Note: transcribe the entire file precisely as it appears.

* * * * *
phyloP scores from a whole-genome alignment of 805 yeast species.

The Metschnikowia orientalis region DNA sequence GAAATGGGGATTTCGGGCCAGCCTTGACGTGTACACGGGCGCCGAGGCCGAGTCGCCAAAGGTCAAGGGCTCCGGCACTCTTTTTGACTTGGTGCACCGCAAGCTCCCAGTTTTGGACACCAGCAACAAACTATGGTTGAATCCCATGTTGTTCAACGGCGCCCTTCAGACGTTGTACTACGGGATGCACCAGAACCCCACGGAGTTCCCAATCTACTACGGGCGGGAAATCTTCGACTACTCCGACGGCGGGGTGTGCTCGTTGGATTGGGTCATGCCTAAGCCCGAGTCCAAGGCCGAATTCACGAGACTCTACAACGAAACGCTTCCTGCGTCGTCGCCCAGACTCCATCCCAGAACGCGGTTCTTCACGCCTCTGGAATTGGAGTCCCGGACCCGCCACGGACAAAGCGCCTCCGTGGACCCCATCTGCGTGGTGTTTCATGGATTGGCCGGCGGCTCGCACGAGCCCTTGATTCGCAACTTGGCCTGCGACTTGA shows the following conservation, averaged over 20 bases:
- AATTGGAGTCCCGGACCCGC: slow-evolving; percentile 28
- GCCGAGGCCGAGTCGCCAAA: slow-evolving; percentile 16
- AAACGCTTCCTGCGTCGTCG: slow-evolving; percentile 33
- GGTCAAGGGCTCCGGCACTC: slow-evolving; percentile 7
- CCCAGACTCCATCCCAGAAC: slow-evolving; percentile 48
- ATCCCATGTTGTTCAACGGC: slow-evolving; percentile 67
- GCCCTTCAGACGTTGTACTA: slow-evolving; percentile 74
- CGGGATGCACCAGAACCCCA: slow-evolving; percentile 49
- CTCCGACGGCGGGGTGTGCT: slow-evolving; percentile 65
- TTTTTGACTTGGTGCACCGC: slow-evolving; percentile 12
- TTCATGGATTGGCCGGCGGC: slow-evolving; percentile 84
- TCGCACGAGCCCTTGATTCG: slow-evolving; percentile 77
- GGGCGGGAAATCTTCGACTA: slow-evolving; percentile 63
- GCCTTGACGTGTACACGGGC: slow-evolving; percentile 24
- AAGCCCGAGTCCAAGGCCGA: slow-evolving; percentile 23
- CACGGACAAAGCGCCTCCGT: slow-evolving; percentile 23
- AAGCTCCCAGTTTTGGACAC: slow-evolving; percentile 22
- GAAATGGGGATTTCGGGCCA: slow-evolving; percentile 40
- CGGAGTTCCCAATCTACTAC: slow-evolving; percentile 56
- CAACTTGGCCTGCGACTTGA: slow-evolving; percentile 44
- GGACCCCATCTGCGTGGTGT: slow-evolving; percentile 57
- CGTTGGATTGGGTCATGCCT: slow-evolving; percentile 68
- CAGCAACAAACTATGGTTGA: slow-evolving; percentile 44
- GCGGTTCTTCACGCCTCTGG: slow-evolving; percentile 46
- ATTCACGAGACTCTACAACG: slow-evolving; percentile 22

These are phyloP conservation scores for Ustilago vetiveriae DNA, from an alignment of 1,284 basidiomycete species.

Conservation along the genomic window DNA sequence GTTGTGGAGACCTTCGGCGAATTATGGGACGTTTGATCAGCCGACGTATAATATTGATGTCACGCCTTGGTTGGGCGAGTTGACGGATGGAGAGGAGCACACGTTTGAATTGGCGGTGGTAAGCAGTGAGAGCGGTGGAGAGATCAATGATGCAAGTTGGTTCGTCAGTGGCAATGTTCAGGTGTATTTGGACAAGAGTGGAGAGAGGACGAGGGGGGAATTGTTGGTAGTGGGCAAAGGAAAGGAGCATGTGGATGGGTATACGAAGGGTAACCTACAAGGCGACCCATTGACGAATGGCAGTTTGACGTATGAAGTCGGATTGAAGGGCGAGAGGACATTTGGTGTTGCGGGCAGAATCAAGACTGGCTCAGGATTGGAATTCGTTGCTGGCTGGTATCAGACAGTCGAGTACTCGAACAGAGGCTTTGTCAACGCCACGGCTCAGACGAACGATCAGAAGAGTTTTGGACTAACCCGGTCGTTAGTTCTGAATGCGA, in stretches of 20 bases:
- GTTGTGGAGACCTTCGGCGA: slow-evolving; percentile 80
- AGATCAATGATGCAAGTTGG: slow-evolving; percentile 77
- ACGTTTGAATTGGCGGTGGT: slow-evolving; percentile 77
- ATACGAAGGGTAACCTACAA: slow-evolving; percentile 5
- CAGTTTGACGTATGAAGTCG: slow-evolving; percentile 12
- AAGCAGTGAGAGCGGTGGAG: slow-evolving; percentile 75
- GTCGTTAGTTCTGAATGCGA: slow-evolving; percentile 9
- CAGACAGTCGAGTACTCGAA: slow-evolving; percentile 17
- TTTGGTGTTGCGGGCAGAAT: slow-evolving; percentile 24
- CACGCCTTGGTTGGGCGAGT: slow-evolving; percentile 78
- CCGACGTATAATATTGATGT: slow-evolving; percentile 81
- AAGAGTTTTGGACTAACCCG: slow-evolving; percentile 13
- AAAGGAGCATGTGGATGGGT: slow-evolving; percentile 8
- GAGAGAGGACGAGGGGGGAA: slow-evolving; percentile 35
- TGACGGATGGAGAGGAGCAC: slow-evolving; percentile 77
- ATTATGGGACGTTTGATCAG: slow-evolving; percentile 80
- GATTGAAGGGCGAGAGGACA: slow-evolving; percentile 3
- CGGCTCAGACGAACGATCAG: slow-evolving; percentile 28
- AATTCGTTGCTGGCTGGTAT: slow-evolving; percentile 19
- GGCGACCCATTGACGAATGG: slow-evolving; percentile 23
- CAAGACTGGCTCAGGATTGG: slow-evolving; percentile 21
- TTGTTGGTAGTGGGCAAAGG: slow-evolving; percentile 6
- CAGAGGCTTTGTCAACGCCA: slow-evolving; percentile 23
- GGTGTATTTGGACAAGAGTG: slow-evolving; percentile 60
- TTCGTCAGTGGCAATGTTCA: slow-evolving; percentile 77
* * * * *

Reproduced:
phyloP scores from a whole-genome alignment of 805 yeast species.

The Metschnikowia orientalis region DNA sequence GAAATGGGGATTTCGGGCCAGCCTTGACGTGTACACGGGCGCCGAGGCCGAGTCGCCAAAGGTCAAGGGCTCCGGCACTCTTTTTGACTTGGTGCACCGCAAGCTCCCAGTTTTGGACACCAGCAACAAACTATGGTTGAATCCCATGTTGTTCAACGGCGCCCTTCAGACGTTGTACTACGGGATGCACCAGAACCCCACGGAGTTCCCAATCTACTACGGGCGGGAAATCTTCGACTACTCCGACGGCGGGGTGTGCTCGTTGGATTGGGTCATGCCTAAGCCCGAGTCCAAGGCCGAATTCACGAGACTCTACAACGAAACGCTTCCTGCGTCGTCGCCCAGACTCCATCCCAGAACGCGGTTCTTCACGCCTCTGGAATTGGAGTCCCGGACCCGCCACGGACAAAGCGCCTCCGTGGACCCCATCTGCGTGGTGTTTCATGGATTGGCCGGCGGCTCGCACGAGCCCTTGATTCGCAACTTGGCCTGCGACTTGA shows the following conservation, averaged over 20 bases:
- AATTGGAGTCCCGGACCCGC: slow-evolving; percentile 28
- GCCGAGGCCGAGTCGCCAAA: slow-evolving; percentile 16
- AAACGCTTCCTGCGTCGTCG: slow-evolving; percentile 33
- GGTCAAGGGCTCCGGCACTC: slow-evolving; percentile 7
- CCCAGACTCCATCCCAGAAC: slow-evolving; percentile 48
- ATCCCATGTTGTTCAACGGC: slow-evolving; percentile 67
- GCCCTTCAGACGTTGTACTA: slow-evolving; percentile 74
- CGGGATGCACCAGAACCCCA: slow-evolving; percentile 49
- CTCCGACGGCGGGGTGTGCT: slow-evolving; percentile 65
- TTTTTGACTTGGTGCACCGC: slow-evolving; percentile 12
- TTCATGGATTGGCCGGCGGC: slow-evolving; percentile 84
- TCGCACGAGCCCTTGATTCG: slow-evolving; percentile 77
- GGGCGGGAAATCTTCGACTA: slow-evolving; percentile 63
- GCCTTGACGTGTACACGGGC: slow-evolving; percentile 24
- AAGCCCGAGTCCAAGGCCGA: slow-evolving; percentile 23
- CACGGACAAAGCGCCTCCGT: slow-evolving; percentile 23
- AAGCTCCCAGTTTTGGACAC: slow-evolving; percentile 22
- GAAATGGGGATTTCGGGCCA: slow-evolving; percentile 40
- CGGAGTTCCCAATCTACTAC: slow-evolving; percentile 56
- CAACTTGGCCTGCGACTTGA: slow-evolving; percentile 44
- GGACCCCATCTGCGTGGTGT: slow-evolving; percentile 57
- CGTTGGATTGGGTCATGCCT: slow-evolving; percentile 68
- CAGCAACAAACTATGGTTGA: slow-evolving; percentile 44
- GCGGTTCTTCACGCCTCTGG: slow-evolving; percentile 46
- ATTCACGAGACTCTACAACG: slow-evolving; percentile 22

These are phyloP conservation scores for Ustilago vetiveriae DNA, from an alignment of 1,284 basidiomycete species.

Conservation along the genomic window DNA sequence GTTGTGGAGACCTTCGGCGAATTATGGGACGTTTGATCAGCCGACGTATAATATTGATGTCACGCCTTGGTTGGGCGAGTTGACGGATGGAGAGGAGCACACGTTTGAATTGGCGGTGGTAAGCAGTGAGAGCGGTGGAGAGATCAATGATGCAAGTTGGTTCGTCAGTGGCAATGTTCAGGTGTATTTGGACAAGAGTGGAGAGAGGACGAGGGGGGAATTGTTGGTAGTGGGCAAAGGAAAGGAGCATGTGGATGGGTATACGAAGGGTAACCTACAAGGCGACCCATTGACGAATGGCAGTTTGACGTATGAAGTCGGATTGAAGGGCGAGAGGACATTTGGTGTTGCGGGCAGAATCAAGACTGGCTCAGGATTGGAATTCGTTGCTGGCTGGTATCAGACAGTCGAGTACTCGAACAGAGGCTTTGTCAACGCCACGGCTCAGACGAACGATCAGAAGAGTTTTGGACTAACCCGGTCGTTAGTTCTGAATGCGA, in stretches of 20 bases:
- GTTGTGGAGACCTTCGGCGA: slow-evolving; percentile 80
- AGATCAATGATGCAAGTTGG: slow-evolving; percentile 77
- ACGTTTGAATTGGCGGTGGT: slow-evolving; percentile 77
- ATACGAAGGGTAACCTACAA: slow-evolving; percentile 5
- CAGTTTGACGTATGAAGTCG: slow-evolving; percentile 12
- AAGCAGTGAGAGCGGTGGAG: slow-evolving; percentile 75
- GTCGTTAGTTCTGAATGCGA: slow-evolving; percentile 9
- CAGACAGTCGAGTACTCGAA: slow-evolving; percentile 17
- TTTGGTGTTGCGGGCAGAAT: slow-evolving; percentile 24
- CACGCCTTGGTTGGGCGAGT: slow-evolving; percentile 78
- CCGACGTATAATATTGATGT: slow-evolving; percentile 81
- AAGAGTTTTGGACTAACCCG: slow-evolving; percentile 13
- AAAGGAGCATGTGGATGGGT: slow-evolving; percentile 8
- GAGAGAGGACGAGGGGGGAA: slow-evolving; percentile 35
- TGACGGATGGAGAGGAGCAC: slow-evolving; percentile 77
- ATTATGGGACGTTTGATCAG: slow-evolving; percentile 80
- GATTGAAGGGCGAGAGGACA: slow-evolving; percentile 3
- CGGCTCAGACGAACGATCAG: slow-evolving; percentile 28
- AATTCGTTGCTGGCTGGTAT: slow-evolving; percentile 19
- GGCGACCCATTGACGAATGG: slow-evolving; percentile 23
- CAAGACTGGCTCAGGATTGG: slow-evolving; percentile 21
- TTGTTGGTAGTGGGCAAAGG: slow-evolving; percentile 6
- CAGAGGCTTTGTCAACGCCA: slow-evolving; percentile 23
- GGTGTATTTGGACAAGAGTG: slow-evolving; percentile 60
- TTCGTCAGTGGCAATGTTCA: slow-evolving; percentile 77